Life Insurance – a silent guardian, a watchful protector

A life insurance policy is the cheapest and safest mode of making a certain provision for one’s family. Everyone in the family can sleep peacefully without having to worry about the future.

A person who dies without adequate life insurance should have to come back and see the mess he created.

Will Rogers

So what is a Life Insurance policy?

Life Insurance is a contract between the policyholder and the insurance company. The policyholder pays a premium to the insurer for a certain time period or for life, and in return the insurer promises to pay the assured sum to the nominee upon the death of the policyholder. A life insurance cover is intended to ensure that, in the event of your death, folks who depend on your income are not left financially unsupported.

Who does not need a Life Insurance policy?

  • Students
  • No income yet
  • Homemaker
  • No dependents yet (parents or children) or have partners who are self sufficient and can take care of their needs
  • People nearing their retirement and have sufficient savings and investments for retirement
  • Retirees
  • Rich people with net assets in Crores of Rupees

What are the different kinds of Life Insurance?

  • Term Plan – Purest form of Life Insurance. You pay a premium for the specified number of years. Your nominee gets the benefit upon your death anytime during the term specified in the contract. Your nominee doesn’t have to pay the premiums after your death. On maturity of the plan (or expiry) and if you still alive, you don’t get any benefits.
  • Whole Life – Pay the premium as long as you are alive. It has some additional savings benefit.
  • Endowment Policy – Apart from covering the life of the insured, helps the policyholder save regularly over a specific period of time so that they are able to get a lump sum amount on the policy maturity in case they survive the policy term.
  • Unit Linked Insurance Plans (ULIPs) – The goal is to provide wealth creation along with life cover where the insurance company puts a portion of your investment towards life insurance and rest into a fund that is based on equity or debt or both and matches with your long-term goals.

The concept of Life Insurance is that – During your career, if something happens to you, your family should have a safe future and not struggle because of loss of the primary breadwinner. The insurance cover will replace your salary / income for the family. Ideally, your family will need the insurance cover only for the duration of your career – be it business or profession. Beyond that, your savings and investments should cater to your retirement needs. You shouldn’t rely on insurance for your retirement life. The best product for life insurance – Term Plan! Say you are 30 and you want to retire by 60, you should take a term plan for 30 years – till you retire and not for 40 years because your insurance agent says so. During the next 30 years or till you retire, split your income into 4 parts – Insurance Premium (both Life & Health, max 5%), Savings / Investments ( at least 35%), Daily Expenses (needs) and Luxury (wants). The last part should happen after the first 3 is taken care of. The insurance will provide cover to your family for the next 30 years. The savings / investments will provide for the retirement life. This is also the reason why I don’t recommend Whole Life policies where you pay a higher premium. Instead you could save that money and make better returns.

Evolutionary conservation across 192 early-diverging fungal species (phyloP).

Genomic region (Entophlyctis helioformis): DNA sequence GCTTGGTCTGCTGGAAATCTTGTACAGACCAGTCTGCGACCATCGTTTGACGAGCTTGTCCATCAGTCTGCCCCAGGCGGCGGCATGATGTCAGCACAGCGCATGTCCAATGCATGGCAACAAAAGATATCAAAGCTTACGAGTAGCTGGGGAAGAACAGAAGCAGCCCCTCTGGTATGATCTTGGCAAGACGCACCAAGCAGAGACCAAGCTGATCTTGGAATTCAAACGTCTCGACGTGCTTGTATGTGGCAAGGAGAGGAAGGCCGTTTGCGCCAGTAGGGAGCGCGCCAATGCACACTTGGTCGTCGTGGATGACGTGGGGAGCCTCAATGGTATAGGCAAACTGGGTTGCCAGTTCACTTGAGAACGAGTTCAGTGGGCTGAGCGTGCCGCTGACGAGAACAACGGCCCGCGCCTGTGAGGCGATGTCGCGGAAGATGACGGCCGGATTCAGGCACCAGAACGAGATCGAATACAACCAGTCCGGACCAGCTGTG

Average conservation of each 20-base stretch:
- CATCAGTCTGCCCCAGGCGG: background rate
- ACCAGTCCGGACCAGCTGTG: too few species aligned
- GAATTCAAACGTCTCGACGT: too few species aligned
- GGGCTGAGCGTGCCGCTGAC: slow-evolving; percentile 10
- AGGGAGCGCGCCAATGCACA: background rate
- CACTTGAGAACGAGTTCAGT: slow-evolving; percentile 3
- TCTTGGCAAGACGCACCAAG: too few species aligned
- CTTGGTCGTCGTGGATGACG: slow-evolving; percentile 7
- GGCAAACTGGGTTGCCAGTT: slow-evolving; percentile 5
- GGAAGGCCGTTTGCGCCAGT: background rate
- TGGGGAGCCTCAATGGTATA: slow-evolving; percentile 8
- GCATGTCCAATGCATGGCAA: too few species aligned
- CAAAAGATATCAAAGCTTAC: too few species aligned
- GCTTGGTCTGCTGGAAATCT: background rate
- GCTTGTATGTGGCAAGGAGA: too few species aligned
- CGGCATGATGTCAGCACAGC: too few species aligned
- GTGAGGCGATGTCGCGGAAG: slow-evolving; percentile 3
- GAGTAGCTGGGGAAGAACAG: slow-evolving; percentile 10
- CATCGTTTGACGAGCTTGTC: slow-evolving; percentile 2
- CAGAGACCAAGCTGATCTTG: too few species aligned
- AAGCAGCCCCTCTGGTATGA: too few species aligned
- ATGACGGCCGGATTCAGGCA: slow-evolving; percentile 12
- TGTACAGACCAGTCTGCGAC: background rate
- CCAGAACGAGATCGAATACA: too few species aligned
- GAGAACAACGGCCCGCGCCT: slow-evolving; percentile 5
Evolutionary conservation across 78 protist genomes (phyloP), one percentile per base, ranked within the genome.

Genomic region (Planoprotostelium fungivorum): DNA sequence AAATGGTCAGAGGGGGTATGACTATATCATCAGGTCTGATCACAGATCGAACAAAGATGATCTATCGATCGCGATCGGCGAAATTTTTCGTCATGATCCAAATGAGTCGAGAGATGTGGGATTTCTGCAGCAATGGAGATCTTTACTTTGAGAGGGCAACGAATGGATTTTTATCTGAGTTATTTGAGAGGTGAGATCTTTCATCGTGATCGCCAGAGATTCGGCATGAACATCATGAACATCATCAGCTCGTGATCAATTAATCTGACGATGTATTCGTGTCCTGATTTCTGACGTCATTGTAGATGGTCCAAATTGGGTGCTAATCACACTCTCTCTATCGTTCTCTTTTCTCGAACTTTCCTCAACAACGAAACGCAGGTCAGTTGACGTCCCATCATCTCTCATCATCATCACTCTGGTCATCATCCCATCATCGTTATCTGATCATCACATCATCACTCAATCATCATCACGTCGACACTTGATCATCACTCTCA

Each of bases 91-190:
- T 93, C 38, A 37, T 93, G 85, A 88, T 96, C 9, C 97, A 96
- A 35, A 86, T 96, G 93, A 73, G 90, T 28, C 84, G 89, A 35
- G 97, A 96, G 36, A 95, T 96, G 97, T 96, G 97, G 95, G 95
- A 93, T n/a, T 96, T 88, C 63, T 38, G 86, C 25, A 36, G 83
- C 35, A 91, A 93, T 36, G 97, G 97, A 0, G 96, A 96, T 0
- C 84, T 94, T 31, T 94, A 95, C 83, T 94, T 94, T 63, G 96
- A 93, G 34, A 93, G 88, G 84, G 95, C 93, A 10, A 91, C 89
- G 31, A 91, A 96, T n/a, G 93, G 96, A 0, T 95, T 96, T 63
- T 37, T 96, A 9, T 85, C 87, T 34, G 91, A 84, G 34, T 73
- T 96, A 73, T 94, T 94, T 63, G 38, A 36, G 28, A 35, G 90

I am ignoring Endowment and ULIPs because these plans make more money for the insurance company than the policyholder. I have experienced them first hand and I have done enough research. The problem with these plans is that they try to combine insurance and investment into a single product which never achieves the purpose. Endowment combines insurance and savings. ULIPs combine insurance, investments and tax saving. The sum assured is very low. The returns are very poor, sometimes less than the savings account interest rate provided by the banks in case of Endowment and less than the market returns (mutual funds) in case of ULIPs. Instead, you can take a term plan for a significantly lower premiums and invest the excess in avenues which give you better control and returns. Never mix insurance, tax saving and investment. Keep it simple. My parents bought them without understanding the product and had paid premiums for few years. One had returns of 2.75% (SBI Savings Account was giving 3.5%) with a cover amount 10% of a Term Plan. I had to stop it and convert the policy to a paid up plan, i.e. stop the premiums immediately and just get the cover for an amount proportional to the premiums paid till date. If you have any endowment or ULIP policies running, I suggest you talk to the agents and check if you can convert it to a paid up plan. If yes, stop paying the premium. Take a Term Plan.

How much insurance cover do you need?

  • Amount equal to your family’s regular Annual Expenses till the end of Term Plan
  • Goals – Children’s Education and Marriage
  • Net Assets = Assets (Savings & Investments) – Liabilities (Liabilities are Home & vehicle EMIs or any personal loan)

Ideally, the cover amount should be the sum of these 3 components adjusted for inflation. Start with the following example and get into the nitty-gritties and other details.